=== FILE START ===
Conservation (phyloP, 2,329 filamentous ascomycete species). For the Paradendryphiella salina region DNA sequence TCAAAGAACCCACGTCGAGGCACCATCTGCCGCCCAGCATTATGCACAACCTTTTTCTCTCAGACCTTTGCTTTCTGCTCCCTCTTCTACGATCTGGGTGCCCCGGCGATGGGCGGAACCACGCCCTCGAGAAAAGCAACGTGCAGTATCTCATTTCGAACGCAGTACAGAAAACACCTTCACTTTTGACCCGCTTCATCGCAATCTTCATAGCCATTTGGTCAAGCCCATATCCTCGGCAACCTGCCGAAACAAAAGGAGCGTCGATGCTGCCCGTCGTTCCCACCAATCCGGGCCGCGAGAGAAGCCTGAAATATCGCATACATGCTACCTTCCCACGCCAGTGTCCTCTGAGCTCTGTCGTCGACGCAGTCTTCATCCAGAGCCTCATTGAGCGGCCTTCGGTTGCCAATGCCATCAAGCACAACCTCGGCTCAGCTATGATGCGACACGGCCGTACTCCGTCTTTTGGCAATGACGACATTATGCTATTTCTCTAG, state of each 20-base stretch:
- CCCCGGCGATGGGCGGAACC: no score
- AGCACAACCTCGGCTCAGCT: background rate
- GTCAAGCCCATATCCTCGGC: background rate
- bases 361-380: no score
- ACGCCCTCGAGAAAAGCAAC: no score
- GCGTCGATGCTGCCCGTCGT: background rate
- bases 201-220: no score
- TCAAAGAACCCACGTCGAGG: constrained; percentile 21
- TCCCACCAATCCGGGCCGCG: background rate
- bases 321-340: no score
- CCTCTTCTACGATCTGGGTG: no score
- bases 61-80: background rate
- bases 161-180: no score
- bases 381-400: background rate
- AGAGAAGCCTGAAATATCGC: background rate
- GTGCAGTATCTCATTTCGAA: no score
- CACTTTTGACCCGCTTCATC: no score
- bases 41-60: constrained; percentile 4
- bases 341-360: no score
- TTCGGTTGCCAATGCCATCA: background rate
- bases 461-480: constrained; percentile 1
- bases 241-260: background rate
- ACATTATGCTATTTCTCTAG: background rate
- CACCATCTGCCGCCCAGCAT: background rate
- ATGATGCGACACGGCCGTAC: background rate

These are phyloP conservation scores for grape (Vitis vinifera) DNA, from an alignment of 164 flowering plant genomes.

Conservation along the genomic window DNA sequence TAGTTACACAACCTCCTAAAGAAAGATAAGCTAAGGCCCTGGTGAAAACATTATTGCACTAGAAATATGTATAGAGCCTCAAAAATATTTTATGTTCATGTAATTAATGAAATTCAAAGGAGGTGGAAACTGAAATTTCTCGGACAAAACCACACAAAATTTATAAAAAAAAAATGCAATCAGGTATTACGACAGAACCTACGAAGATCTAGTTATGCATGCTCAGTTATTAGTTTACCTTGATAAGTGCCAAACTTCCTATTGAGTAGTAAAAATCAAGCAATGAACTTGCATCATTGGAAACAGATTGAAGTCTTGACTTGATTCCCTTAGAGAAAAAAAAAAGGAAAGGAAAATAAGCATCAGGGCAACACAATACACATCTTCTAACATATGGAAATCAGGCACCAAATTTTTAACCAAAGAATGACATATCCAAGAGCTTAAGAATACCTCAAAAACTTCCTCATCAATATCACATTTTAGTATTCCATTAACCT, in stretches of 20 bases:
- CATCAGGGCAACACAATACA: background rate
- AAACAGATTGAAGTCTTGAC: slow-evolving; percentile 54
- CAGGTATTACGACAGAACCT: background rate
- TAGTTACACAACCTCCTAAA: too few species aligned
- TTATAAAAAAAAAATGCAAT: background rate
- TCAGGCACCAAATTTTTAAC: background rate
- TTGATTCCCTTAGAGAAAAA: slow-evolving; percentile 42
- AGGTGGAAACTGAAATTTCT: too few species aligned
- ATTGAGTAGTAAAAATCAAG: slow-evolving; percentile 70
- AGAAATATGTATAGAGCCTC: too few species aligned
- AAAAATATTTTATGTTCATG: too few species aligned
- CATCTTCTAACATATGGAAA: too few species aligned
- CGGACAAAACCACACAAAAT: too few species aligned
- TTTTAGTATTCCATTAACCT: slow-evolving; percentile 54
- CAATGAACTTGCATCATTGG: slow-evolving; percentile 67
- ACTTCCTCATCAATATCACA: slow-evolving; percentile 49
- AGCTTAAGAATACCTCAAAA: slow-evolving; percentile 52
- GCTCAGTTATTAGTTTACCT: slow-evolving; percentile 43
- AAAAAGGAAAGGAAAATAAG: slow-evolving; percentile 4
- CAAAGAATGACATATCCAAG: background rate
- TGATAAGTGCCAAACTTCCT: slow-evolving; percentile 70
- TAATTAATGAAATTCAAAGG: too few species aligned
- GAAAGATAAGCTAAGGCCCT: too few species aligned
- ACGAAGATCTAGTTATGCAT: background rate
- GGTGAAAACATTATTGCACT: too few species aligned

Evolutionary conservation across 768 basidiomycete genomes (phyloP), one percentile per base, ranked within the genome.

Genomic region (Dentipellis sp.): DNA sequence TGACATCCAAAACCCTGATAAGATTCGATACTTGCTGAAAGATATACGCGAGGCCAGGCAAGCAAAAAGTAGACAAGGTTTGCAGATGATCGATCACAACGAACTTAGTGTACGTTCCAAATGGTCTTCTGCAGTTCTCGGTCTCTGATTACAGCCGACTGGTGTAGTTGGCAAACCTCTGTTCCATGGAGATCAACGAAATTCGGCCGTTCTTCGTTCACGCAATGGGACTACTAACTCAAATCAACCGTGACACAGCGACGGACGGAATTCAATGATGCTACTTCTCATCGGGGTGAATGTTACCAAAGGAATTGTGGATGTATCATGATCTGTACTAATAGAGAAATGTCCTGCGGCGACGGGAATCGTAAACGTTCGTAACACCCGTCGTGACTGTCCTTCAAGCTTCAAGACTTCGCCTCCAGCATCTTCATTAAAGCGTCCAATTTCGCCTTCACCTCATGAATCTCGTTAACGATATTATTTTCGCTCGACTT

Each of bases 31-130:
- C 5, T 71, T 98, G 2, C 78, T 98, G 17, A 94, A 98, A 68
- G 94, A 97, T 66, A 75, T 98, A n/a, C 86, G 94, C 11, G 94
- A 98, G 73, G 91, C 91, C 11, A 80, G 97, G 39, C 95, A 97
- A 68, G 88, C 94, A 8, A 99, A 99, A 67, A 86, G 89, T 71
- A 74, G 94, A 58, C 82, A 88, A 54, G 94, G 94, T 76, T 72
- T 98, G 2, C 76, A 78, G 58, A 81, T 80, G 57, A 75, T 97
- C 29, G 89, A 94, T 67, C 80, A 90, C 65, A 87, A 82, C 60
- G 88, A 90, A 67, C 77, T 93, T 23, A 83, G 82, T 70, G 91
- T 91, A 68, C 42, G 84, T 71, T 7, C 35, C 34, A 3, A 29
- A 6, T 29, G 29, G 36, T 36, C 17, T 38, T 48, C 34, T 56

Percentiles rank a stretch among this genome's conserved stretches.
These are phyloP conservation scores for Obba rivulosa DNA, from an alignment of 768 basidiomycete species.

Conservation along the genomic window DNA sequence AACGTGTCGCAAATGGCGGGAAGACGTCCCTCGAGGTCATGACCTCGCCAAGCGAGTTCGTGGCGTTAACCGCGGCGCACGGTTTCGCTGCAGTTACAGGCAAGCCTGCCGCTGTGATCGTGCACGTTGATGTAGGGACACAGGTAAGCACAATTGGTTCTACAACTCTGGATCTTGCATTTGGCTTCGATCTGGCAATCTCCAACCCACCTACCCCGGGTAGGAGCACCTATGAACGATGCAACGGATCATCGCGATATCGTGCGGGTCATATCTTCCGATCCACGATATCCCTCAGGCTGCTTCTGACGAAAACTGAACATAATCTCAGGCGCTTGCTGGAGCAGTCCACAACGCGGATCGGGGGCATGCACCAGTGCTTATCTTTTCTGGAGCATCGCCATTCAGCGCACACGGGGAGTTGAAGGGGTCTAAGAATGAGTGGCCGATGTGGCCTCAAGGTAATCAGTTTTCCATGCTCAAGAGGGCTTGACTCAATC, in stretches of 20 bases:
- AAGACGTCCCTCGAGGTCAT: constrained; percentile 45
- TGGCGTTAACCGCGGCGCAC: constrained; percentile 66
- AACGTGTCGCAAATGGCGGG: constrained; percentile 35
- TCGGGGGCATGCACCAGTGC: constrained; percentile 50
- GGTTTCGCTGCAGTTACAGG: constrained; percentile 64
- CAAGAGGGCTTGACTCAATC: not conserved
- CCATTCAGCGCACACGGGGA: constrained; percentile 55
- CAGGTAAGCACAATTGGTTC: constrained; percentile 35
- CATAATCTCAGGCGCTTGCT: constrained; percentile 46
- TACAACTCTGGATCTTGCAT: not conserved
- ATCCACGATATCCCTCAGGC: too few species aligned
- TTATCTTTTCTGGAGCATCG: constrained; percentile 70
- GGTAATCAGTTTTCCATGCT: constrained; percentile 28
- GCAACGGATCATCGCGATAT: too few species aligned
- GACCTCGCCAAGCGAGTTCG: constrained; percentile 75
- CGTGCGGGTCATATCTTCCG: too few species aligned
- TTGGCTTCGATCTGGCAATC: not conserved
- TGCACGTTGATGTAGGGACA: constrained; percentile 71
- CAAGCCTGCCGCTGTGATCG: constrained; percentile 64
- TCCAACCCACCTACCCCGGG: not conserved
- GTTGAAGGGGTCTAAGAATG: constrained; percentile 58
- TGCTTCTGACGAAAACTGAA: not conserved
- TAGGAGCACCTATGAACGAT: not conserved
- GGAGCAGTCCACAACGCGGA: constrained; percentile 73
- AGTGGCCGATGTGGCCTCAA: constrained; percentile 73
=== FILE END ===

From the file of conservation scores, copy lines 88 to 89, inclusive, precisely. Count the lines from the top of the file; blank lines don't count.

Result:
- CAAGCCTGCCGCTGTGATCG: constrained; percentile 64
- TCCAACCCACCTACCCCGGG: not conserved